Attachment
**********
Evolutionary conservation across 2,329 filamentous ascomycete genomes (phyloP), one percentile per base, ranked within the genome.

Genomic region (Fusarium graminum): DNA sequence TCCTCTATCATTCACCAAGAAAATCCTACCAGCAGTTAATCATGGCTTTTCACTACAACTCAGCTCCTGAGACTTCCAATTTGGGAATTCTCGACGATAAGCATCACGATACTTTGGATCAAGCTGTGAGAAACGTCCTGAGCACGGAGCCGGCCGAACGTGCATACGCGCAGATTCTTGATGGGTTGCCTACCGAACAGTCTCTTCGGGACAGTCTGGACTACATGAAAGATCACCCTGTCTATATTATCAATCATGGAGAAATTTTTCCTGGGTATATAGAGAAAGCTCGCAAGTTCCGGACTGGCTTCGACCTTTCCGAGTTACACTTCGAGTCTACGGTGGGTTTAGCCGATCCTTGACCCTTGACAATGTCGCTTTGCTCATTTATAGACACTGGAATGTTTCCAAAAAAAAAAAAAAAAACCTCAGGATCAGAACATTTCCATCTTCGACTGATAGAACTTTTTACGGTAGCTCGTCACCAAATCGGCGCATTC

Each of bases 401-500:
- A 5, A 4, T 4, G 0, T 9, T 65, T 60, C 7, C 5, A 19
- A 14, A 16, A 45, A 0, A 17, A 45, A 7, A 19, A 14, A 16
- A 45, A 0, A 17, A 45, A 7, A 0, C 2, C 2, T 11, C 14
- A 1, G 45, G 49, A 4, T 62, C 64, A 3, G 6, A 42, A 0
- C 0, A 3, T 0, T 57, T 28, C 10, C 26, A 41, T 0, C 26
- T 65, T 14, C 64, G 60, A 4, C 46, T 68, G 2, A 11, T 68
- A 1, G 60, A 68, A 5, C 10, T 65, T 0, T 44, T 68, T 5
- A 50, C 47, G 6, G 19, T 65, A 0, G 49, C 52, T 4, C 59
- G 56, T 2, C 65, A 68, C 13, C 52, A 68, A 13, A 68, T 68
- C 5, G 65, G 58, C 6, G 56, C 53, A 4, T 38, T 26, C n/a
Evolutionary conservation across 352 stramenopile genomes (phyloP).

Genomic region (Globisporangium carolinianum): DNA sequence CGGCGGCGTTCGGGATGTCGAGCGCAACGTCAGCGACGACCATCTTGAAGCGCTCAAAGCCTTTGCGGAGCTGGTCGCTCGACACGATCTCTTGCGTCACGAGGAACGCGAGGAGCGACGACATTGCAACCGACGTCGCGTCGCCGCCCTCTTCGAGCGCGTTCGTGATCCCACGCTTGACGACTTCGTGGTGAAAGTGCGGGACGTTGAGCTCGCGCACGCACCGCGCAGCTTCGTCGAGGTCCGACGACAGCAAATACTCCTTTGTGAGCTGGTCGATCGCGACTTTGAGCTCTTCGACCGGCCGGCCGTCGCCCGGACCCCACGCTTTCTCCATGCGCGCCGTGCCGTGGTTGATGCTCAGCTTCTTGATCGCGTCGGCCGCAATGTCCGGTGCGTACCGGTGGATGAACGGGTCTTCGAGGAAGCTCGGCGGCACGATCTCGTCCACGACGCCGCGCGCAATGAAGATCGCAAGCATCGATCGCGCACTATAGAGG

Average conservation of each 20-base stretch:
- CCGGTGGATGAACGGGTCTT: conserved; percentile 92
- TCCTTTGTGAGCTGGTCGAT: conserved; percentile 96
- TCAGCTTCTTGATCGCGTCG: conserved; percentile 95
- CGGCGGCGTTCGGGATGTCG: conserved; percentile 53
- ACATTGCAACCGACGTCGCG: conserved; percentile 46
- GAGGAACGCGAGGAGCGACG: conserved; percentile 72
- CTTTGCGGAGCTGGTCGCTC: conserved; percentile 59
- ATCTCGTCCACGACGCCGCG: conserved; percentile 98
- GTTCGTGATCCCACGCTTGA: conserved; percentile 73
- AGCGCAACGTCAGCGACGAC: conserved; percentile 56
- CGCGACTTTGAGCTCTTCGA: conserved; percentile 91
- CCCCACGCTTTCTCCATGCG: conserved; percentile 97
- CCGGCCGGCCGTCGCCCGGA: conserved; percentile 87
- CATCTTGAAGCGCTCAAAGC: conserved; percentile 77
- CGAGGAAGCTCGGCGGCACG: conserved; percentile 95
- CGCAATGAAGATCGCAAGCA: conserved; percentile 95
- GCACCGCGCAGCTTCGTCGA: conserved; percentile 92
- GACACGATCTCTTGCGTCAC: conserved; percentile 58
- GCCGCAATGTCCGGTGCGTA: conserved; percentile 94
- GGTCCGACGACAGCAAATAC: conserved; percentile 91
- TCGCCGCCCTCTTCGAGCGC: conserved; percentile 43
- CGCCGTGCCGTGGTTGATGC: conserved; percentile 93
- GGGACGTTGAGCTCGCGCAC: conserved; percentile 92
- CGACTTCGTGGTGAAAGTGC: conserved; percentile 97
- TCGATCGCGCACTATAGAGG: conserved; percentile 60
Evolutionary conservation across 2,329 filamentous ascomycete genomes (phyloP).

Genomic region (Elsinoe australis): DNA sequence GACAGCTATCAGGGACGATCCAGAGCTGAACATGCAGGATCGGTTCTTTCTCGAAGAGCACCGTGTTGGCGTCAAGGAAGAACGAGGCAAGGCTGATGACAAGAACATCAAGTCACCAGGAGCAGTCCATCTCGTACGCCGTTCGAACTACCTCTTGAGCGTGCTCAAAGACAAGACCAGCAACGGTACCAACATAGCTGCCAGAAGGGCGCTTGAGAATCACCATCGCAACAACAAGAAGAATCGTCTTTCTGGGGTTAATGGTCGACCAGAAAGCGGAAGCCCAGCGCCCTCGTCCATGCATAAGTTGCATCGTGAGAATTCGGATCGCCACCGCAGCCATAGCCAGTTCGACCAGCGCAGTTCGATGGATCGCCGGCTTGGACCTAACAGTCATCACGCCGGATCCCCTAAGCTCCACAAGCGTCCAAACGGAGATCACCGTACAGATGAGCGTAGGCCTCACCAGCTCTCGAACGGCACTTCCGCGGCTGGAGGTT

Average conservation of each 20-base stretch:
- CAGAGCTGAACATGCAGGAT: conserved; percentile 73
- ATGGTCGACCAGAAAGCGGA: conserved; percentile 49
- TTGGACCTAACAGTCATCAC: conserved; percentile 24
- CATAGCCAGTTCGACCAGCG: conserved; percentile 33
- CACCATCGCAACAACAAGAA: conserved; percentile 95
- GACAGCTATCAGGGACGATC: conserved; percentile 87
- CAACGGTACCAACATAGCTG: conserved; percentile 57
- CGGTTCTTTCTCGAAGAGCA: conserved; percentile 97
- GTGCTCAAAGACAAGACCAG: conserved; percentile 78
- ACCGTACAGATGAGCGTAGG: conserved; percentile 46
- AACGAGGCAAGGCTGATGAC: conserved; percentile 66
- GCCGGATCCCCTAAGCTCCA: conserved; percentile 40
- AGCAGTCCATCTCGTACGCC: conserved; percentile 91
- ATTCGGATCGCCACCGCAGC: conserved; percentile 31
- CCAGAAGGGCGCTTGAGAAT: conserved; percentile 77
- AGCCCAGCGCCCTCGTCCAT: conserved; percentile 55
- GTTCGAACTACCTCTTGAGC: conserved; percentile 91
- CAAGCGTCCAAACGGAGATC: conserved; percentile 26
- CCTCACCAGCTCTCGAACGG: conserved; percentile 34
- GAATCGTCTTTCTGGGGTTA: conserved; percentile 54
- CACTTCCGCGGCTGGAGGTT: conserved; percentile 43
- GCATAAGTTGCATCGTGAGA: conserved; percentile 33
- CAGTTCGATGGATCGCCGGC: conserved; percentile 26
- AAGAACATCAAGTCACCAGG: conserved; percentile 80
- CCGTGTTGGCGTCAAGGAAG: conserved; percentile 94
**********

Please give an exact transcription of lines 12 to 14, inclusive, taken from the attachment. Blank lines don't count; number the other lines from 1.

- G 56, T 2, C 65, A 68, C 13, C 52, A 68, A 13, A 68, T 68
- C 5, G 65, G 58, C 6, G 56, C 53, A 4, T 38, T 26, C n/a
Evolutionary conservation across 352 stramenopile genomes (phyloP).